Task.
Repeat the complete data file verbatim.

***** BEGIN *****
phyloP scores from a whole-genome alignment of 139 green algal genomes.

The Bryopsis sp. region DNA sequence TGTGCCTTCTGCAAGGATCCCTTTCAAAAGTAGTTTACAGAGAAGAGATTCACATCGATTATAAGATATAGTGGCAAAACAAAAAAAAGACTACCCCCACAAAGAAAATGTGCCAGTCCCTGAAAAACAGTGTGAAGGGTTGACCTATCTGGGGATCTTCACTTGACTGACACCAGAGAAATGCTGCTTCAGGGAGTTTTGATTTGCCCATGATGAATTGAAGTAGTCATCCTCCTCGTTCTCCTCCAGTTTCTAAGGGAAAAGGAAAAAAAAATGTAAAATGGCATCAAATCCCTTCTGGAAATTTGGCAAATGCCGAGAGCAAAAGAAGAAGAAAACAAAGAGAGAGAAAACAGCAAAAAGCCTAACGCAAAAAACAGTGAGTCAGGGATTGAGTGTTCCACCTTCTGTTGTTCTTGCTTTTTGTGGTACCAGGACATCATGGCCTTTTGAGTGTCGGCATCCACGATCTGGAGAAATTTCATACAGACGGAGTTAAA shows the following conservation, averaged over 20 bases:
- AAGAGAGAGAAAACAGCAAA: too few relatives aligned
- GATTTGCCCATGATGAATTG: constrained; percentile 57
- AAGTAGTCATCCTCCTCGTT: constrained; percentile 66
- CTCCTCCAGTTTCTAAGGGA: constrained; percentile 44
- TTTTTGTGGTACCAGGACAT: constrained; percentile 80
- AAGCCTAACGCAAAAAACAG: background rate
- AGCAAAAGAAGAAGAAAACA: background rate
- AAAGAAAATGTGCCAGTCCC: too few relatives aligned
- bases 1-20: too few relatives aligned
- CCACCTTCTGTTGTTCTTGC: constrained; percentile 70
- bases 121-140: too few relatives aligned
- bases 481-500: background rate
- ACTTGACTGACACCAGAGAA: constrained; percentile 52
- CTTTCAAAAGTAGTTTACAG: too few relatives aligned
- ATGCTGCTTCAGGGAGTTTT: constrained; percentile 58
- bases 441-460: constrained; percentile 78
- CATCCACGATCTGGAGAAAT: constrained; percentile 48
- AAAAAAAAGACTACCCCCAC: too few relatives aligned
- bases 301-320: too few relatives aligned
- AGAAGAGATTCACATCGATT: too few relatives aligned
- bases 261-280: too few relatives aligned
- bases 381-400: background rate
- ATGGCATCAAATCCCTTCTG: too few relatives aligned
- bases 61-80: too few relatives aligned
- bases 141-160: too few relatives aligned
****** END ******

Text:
phyloP scores from a whole-genome alignment of 139 green algal genomes.

The Bryopsis sp. region DNA sequence TGTGCCTTCTGCAAGGATCCCTTTCAAAAGTAGTTTACAGAGAAGAGATTCACATCGATTATAAGATATAGTGGCAAAACAAAAAAAAGACTACCCCCACAAAGAAAATGTGCCAGTCCCTGAAAAACAGTGTGAAGGGTTGACCTATCTGGGGATCTTCACTTGACTGACACCAGAGAAATGCTGCTTCAGGGAGTTTTGATTTGCCCATGATGAATTGAAGTAGTCATCCTCCTCGTTCTCCTCCAGTTTCTAAGGGAAAAGGAAAAAAAAATGTAAAATGGCATCAAATCCCTTCTGGAAATTTGGCAAATGCCGAGAGCAAAAGAAGAAGAAAACAAAGAGAGAGAAAACAGCAAAAAGCCTAACGCAAAAAACAGTGAGTCAGGGATTGAGTGTTCCACCTTCTGTTGTTCTTGCTTTTTGTGGTACCAGGACATCATGGCCTTTTGAGTGTCGGCATCCACGATCTGGAGAAATTTCATACAGACGGAGTTAAA shows the following conservation, averaged over 20 bases:
- AAGAGAGAGAAAACAGCAAA: too few relatives aligned
- GATTTGCCCATGATGAATTG: constrained; percentile 57
- AAGTAGTCATCCTCCTCGTT: constrained; percentile 66
- CTCCTCCAGTTTCTAAGGGA: constrained; percentile 44
- TTTTTGTGGTACCAGGACAT: constrained; percentile 80
- AAGCCTAACGCAAAAAACAG: background rate
- AGCAAAAGAAGAAGAAAACA: background rate
- AAAGAAAATGTGCCAGTCCC: too few relatives aligned
- bases 1-20: too few relatives aligned
- CCACCTTCTGTTGTTCTTGC: constrained; percentile 70
- bases 121-140: too few relatives aligned
- bases 481-500: background rate
- ACTTGACTGACACCAGAGAA: constrained; percentile 52
- CTTTCAAAAGTAGTTTACAG: too few relatives aligned
- ATGCTGCTTCAGGGAGTTTT: constrained; percentile 58
- bases 441-460: constrained; percentile 78
- CATCCACGATCTGGAGAAAT: constrained; percentile 48
- AAAAAAAAGACTACCCCCAC: too few relatives aligned
- bases 301-320: too few relatives aligned
- AGAAGAGATTCACATCGATT: too few relatives aligned
- bases 261-280: too few relatives aligned
- bases 381-400: background rate
- ATGGCATCAAATCCCTTCTG: too few relatives aligned
- bases 61-80: too few relatives aligned
- bases 141-160: too few relatives aligned